Actually the UK is NOT at the verge of banning kitchen knives. A group of Doctors suggested the ban of POINTED kitchen knives. By the way very few people in the UK actually wants fire arms to become legal. http://www.express.co.uk/posts/view/46266/Ban-kitchen-knives-to-save-lives-says-doctor [express.co.uk]
  • Re:Is this....legal? (Score:5, Informative)

    by Anonymous Coward on Sunday January 04, 2009 @11:01PM (#26325551)

    Firstly, you sound like one of those fucking gun-fetishist yanks. "Poor people without guns, that must be why they've no rights". No. The rights come through political machinations and the broad agreement of large groups of people. Change doesn't come because some isolationist nutjobs do or don't have guns.

    As an example, the UK government has to respect the UN Universal Declaration of Human Rights and the European Convention on Human Rights. Both these documents have regularly trumped the government in court, and didn't need a single gun pointed at the government's head to get them to comply.

    Secondly, private possession of firearms has not been "completely outlawed". There are plenty of people with rifles and shotguns next to their beds; Tony Martin comes to mind. You can even have your precious handgun if you can convince the police you have a "good reason" and they sign off on your license. Good luck.

  • Re:The real question (Score:3, Informative)

    by arkhan_jg ( 618674 ) on Sunday January 04, 2009 @11:55PM (#26325881)

    Indeed it is. Though we don't have 'probable cause' in the UK, here's the wording of the act (section 49). I'm slightly incorrect though; I should have said 'reasonable belief'

    If any person with the appropriate permission under Schedule 2 believes, on reasonable grounds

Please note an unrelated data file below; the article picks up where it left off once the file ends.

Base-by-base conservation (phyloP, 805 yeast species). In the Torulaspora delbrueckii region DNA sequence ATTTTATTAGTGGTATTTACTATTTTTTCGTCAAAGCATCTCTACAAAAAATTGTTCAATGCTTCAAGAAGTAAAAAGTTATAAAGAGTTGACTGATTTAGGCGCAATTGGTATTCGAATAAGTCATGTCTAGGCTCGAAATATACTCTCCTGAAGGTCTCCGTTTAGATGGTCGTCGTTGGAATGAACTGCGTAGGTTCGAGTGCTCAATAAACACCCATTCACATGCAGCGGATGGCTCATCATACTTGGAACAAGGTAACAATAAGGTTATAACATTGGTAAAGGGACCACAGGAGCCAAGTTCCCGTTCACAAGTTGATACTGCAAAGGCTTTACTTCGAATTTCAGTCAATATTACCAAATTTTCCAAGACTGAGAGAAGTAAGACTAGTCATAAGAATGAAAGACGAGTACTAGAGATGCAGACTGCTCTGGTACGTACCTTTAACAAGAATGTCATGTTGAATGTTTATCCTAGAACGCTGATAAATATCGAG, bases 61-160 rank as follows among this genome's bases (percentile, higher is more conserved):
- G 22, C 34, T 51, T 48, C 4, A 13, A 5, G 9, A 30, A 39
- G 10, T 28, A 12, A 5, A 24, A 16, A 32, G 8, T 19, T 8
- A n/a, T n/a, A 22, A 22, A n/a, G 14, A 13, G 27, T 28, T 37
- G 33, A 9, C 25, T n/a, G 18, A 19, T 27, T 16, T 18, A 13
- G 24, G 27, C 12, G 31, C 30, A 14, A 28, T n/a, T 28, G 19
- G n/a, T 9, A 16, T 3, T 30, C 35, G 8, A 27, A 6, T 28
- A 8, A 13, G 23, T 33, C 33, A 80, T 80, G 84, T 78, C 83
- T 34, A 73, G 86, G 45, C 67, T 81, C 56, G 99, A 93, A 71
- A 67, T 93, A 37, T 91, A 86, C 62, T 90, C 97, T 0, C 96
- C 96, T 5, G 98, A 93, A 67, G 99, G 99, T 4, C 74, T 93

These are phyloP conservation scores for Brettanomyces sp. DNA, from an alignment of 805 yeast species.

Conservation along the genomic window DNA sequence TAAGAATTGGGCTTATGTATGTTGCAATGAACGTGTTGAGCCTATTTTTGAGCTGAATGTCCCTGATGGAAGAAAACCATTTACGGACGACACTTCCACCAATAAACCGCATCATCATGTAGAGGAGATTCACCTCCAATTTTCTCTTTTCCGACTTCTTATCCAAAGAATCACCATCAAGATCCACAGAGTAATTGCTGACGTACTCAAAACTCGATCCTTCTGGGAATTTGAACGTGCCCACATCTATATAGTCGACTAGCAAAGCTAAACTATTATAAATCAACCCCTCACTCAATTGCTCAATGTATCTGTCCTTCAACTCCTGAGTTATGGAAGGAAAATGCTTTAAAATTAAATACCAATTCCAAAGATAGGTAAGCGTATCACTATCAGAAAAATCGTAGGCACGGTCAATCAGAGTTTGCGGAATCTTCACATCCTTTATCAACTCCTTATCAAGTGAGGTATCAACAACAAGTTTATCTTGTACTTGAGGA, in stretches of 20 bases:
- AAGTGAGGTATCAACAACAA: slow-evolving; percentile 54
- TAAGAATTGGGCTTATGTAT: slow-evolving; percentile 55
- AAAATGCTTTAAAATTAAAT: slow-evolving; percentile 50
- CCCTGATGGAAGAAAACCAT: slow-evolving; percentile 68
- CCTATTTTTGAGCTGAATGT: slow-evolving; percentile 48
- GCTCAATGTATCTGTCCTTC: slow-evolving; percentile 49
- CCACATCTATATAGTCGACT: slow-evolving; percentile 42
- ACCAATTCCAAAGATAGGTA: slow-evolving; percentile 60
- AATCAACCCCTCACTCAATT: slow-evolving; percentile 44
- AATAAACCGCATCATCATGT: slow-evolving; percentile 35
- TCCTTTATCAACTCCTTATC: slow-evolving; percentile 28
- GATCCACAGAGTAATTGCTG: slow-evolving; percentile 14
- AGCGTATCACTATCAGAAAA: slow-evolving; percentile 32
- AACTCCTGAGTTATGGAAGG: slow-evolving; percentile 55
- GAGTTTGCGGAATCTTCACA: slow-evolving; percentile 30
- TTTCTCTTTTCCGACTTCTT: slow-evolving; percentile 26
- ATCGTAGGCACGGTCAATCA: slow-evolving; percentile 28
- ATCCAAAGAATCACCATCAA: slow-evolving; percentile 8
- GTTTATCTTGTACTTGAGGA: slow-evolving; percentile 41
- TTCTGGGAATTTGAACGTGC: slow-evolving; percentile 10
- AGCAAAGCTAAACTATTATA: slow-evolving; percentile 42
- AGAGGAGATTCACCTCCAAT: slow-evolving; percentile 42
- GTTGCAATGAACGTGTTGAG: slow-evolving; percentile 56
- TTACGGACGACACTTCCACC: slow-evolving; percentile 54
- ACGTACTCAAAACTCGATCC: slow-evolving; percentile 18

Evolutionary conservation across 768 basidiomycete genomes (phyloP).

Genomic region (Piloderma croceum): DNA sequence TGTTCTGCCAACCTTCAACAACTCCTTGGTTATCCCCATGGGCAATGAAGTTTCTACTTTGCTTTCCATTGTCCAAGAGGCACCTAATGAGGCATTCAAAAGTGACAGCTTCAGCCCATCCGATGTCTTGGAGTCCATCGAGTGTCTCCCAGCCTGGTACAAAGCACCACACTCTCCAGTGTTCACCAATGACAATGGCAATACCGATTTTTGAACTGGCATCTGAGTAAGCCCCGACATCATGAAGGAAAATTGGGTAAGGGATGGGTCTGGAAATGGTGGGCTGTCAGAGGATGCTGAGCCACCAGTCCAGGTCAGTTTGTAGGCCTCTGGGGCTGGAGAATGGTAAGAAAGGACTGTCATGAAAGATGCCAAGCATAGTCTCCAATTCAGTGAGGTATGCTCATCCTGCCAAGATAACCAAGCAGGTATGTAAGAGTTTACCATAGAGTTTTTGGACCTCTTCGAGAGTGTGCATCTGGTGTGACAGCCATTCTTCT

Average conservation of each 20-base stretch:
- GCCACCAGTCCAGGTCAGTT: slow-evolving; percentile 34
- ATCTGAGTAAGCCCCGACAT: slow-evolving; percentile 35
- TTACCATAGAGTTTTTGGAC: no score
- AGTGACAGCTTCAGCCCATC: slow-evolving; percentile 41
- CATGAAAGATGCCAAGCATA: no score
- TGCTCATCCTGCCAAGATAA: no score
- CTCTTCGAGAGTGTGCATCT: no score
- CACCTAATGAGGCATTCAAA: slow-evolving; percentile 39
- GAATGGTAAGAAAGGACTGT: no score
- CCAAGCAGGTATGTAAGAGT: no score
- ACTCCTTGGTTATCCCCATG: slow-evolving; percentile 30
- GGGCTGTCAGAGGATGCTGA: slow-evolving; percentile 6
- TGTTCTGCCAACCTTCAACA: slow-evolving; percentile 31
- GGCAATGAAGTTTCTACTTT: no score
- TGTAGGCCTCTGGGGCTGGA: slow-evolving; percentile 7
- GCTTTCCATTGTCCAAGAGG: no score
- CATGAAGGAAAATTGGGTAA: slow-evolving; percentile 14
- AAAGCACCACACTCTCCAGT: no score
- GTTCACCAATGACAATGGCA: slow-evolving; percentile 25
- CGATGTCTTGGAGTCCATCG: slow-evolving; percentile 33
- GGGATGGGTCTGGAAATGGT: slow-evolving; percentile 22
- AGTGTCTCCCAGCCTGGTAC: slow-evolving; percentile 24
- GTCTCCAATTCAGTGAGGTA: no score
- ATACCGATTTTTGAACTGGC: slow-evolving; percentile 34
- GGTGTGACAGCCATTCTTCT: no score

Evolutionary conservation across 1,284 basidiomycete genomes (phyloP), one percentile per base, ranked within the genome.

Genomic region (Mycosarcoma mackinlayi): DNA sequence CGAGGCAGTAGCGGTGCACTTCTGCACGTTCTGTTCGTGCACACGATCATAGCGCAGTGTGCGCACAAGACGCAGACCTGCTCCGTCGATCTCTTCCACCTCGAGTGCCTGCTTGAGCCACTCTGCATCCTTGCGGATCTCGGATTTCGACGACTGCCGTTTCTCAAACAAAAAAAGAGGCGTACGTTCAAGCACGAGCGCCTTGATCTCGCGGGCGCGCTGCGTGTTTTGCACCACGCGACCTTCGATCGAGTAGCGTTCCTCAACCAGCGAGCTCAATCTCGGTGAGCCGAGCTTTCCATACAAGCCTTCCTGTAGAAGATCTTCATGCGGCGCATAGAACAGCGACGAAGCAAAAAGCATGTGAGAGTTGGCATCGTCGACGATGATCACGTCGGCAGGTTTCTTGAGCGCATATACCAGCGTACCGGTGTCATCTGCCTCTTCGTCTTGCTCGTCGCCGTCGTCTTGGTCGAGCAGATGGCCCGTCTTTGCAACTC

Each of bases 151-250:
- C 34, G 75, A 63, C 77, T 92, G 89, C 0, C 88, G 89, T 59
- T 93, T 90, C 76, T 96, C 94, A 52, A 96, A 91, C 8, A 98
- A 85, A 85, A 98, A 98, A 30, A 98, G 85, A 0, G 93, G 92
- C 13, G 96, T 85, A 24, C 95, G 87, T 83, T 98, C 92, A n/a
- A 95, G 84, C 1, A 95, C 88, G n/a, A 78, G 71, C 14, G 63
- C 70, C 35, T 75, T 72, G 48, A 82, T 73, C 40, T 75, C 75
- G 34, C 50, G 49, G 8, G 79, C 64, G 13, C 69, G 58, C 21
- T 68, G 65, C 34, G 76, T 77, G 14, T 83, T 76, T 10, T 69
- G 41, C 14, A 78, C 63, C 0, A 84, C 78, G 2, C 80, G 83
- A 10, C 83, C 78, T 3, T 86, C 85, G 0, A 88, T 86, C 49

(a) that a key to the protected information is in the possession of any person,
    (b) that the imposition of a disclosure requirement in respect of the protected information is -
    (i) necessary on grounds falling within subsection (3), or
    (ii) necessary for the purpose of securing the effective exercise or proper performance by any public authority of any statutory power or statutory duty,
    (c) that the imposition of such a requirement is proportionate to what is sought to be achieved by its imposition, and
    (d) that it is not reasonably practicable for the person with the appropriate permission to obtain possession of the protected information in an intelligible form without the giving of a notice under this section,
    the person with that permission may, by notice to the person whom he believes to have possession of the key, impose a disclosure requirement in respect of the protected information.

    (3) A disclosure requirement in respect of any protected information is necessary on grounds falling within this subsection if it is necessary -

    (a) in the interests of national security;
    (b) for the purpose of preventing or detecting crime; or
    (c) in the interests of the economic well-being of the United Kingdom.


    Failing to comply with the notice mentioned above is what carries up a two year jail sentence, or 5 years when related to terrorism or pedophile related offences. Basically, if a suspected pedo has files in an encrypted store, they want to be able to lock him up for failing to cough it up for inspection, even if there's no other concrete evidence to convict him directly.

    Onbiously an *honest* citizen will always hand over their keys on demand to the police, and what honest citizen would forget his password? And of course, no innocent man would ever receive an encrypted file by email he couldn't also decrypt on demand.

  • Re:Is this....legal? (Score:2, Informative)

    by MrPloppy ( 1117689 ) on Monday January 05, 2009 @01:11AM (#26326365)
    Well yes that is the point. Non pointed knives can still kill someone but it takes a lot longer. It actually says that in the article. I don't deserve liberty or safety ? Thats a bit harsh. Its NOT my suggestion. I do happen to think it makes some sense. If you have a good suggestion for stopping the deaths then please state it. I was only pointing out THE UK IS NOT ON THE VERGE OF BANNING KITCHEN KNIVES.
  • I know you were joking, but I have a story that is likely similar (not Linux though...).

    Quite some years ago, I was running an Amiga as my main system (relatively high end Amiga 4000, not some toy games thing). I was talking to a guy on IRC and he was bragging about putting a bomb on a plane. This was well before 2001, so the world wasn't in the grips of "OMG terrorists!", but it still seemed like a fairly big deal to me. Now, from my perspective, I was pretty sure the guy was just talking out his arse, but I wasn't really 100% sure, so for safety's sake, I didn't really want to just leave it.